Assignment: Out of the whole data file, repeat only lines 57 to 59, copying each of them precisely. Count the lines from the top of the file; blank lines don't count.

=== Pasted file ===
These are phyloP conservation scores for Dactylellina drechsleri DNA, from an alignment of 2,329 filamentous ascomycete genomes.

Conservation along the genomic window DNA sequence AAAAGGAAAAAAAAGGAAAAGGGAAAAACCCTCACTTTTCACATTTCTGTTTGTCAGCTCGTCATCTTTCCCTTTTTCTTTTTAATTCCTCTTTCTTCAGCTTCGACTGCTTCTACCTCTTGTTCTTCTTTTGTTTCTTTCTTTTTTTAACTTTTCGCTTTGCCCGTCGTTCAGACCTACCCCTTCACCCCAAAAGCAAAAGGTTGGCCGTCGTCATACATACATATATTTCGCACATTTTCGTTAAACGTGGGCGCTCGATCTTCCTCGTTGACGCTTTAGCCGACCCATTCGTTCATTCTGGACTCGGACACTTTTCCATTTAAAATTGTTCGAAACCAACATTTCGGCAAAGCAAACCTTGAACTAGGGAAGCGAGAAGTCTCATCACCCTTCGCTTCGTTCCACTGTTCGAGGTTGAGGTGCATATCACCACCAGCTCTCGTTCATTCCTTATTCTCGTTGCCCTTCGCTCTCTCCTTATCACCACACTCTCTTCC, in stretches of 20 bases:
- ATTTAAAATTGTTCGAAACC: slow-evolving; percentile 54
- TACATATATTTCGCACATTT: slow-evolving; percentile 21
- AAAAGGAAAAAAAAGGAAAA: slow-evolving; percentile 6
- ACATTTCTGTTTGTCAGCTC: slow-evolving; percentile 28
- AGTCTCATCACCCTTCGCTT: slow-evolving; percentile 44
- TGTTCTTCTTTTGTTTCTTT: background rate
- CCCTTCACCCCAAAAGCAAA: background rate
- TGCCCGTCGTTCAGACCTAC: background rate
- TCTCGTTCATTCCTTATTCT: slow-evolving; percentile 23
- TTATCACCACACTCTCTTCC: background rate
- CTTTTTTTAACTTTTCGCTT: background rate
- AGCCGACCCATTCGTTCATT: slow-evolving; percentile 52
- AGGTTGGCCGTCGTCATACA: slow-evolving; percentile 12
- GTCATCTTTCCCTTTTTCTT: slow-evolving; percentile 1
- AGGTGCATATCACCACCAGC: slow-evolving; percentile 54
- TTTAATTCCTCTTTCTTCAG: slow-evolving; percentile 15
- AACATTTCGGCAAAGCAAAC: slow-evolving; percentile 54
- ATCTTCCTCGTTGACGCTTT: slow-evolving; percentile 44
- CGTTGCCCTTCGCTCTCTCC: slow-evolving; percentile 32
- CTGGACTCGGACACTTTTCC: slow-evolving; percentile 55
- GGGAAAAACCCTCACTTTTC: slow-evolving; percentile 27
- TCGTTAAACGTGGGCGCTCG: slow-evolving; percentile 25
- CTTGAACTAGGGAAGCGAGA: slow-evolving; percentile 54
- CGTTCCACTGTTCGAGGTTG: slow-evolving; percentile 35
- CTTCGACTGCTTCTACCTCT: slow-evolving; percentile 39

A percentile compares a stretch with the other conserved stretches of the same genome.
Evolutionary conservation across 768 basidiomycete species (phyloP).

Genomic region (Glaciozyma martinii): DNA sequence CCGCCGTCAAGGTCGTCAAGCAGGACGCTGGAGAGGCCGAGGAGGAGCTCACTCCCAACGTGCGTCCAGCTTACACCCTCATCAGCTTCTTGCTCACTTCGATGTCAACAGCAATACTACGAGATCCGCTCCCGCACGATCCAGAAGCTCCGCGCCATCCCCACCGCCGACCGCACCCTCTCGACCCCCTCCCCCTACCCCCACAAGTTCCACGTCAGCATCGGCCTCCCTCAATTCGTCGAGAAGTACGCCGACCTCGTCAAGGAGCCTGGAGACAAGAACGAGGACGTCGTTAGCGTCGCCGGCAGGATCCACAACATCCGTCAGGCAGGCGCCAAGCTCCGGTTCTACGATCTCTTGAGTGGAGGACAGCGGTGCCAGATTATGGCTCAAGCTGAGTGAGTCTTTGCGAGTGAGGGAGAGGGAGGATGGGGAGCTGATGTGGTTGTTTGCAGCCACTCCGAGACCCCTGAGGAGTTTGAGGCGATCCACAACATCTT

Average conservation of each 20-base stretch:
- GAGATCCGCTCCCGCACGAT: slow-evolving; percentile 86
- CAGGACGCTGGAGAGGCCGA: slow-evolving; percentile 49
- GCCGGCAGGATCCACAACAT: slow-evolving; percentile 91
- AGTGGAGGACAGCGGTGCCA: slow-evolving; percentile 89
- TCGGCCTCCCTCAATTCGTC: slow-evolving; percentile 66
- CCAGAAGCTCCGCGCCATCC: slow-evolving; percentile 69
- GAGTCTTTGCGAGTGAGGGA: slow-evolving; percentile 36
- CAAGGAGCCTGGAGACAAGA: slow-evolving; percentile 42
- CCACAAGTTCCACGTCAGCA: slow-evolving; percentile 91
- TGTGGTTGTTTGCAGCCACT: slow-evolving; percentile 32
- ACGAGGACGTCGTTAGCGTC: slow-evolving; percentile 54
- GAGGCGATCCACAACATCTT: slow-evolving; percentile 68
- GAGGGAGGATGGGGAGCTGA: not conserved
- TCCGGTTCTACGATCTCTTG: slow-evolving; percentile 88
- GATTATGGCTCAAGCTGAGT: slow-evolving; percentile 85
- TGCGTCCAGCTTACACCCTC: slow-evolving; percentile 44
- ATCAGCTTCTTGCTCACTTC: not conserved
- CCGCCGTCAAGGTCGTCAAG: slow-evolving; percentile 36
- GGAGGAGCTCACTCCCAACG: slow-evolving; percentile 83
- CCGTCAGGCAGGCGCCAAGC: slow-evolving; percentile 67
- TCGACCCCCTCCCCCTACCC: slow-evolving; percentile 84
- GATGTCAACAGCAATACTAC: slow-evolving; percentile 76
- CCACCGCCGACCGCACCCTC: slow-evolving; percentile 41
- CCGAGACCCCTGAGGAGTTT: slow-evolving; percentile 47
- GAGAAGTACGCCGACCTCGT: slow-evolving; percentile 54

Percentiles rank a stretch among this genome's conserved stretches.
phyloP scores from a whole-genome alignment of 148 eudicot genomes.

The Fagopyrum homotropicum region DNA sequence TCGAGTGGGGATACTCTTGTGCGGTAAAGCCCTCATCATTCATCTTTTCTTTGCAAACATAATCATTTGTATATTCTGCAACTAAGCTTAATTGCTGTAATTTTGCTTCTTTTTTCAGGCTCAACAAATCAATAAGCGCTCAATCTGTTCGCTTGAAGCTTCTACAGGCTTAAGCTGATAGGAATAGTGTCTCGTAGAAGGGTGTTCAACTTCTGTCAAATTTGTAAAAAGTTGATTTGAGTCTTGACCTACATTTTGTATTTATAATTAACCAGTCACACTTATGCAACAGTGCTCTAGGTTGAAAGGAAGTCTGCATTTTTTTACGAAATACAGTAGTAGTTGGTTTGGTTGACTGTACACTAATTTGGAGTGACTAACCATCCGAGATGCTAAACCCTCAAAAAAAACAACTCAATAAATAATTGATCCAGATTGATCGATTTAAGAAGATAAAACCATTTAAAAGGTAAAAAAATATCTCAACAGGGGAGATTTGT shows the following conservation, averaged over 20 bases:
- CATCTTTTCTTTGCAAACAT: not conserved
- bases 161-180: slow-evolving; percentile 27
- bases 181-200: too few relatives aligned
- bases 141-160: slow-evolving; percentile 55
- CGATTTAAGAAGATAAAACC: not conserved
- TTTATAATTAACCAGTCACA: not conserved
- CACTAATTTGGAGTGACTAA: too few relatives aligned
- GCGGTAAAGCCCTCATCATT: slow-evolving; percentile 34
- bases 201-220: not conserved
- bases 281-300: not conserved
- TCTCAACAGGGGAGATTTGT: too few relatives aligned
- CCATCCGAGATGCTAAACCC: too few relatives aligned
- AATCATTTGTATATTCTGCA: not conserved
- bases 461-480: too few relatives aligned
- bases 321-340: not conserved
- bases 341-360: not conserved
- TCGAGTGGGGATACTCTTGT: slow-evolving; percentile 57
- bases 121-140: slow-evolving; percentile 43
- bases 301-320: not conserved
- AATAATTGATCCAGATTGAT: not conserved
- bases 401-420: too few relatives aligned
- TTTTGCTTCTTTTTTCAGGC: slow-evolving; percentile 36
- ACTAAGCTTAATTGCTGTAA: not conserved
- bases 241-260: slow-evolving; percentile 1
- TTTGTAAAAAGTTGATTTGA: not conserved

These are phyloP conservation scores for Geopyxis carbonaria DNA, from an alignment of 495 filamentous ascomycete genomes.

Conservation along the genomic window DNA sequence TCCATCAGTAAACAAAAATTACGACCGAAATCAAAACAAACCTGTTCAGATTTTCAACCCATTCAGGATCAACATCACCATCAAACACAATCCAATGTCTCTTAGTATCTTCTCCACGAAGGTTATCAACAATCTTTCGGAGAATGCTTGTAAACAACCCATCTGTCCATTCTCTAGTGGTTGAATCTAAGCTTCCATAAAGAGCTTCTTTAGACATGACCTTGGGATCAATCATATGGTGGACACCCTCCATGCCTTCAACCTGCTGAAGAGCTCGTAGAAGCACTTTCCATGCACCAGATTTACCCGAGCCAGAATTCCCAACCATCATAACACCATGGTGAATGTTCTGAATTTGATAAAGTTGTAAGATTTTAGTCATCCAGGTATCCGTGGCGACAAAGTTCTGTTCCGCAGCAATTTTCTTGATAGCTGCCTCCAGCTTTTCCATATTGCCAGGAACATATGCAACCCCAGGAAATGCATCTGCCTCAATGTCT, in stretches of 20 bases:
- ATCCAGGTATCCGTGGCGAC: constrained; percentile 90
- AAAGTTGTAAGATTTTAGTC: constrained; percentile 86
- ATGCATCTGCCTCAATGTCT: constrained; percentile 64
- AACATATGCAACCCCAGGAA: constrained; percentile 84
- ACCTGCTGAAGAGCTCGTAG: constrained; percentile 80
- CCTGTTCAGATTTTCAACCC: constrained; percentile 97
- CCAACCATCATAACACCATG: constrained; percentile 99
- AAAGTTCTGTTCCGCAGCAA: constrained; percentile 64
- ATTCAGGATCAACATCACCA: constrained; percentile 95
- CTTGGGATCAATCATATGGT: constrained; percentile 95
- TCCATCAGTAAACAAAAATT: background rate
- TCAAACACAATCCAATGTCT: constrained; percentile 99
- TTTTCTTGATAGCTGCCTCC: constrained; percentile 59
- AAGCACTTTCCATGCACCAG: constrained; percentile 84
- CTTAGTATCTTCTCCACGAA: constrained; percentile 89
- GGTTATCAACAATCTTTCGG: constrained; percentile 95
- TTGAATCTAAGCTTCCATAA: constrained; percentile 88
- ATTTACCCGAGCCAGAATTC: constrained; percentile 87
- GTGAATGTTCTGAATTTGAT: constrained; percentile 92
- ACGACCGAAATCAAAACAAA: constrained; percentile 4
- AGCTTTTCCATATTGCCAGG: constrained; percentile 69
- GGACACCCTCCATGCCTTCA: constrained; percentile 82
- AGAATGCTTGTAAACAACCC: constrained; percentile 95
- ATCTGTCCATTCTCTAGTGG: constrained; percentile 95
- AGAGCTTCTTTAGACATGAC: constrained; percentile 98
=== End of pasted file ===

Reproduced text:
Percentiles rank a stretch among this genome's conserved stretches.
phyloP scores from a whole-genome alignment of 148 eudicot genomes.

The Fagopyrum homotropicum region DNA sequence TCGAGTGGGGATACTCTTGTGCGGTAAAGCCCTCATCATTCATCTTTTCTTTGCAAACATAATCATTTGTATATTCTGCAACTAAGCTTAATTGCTGTAATTTTGCTTCTTTTTTCAGGCTCAACAAATCAATAAGCGCTCAATCTGTTCGCTTGAAGCTTCTACAGGCTTAAGCTGATAGGAATAGTGTCTCGTAGAAGGGTGTTCAACTTCTGTCAAATTTGTAAAAAGTTGATTTGAGTCTTGACCTACATTTTGTATTTATAATTAACCAGTCACACTTATGCAACAGTGCTCTAGGTTGAAAGGAAGTCTGCATTTTTTTACGAAATACAGTAGTAGTTGGTTTGGTTGACTGTACACTAATTTGGAGTGACTAACCATCCGAGATGCTAAACCCTCAAAAAAAACAACTCAATAAATAATTGATCCAGATTGATCGATTTAAGAAGATAAAACCATTTAAAAGGTAAAAAAATATCTCAACAGGGGAGATTTGT shows the following conservation, averaged over 20 bases: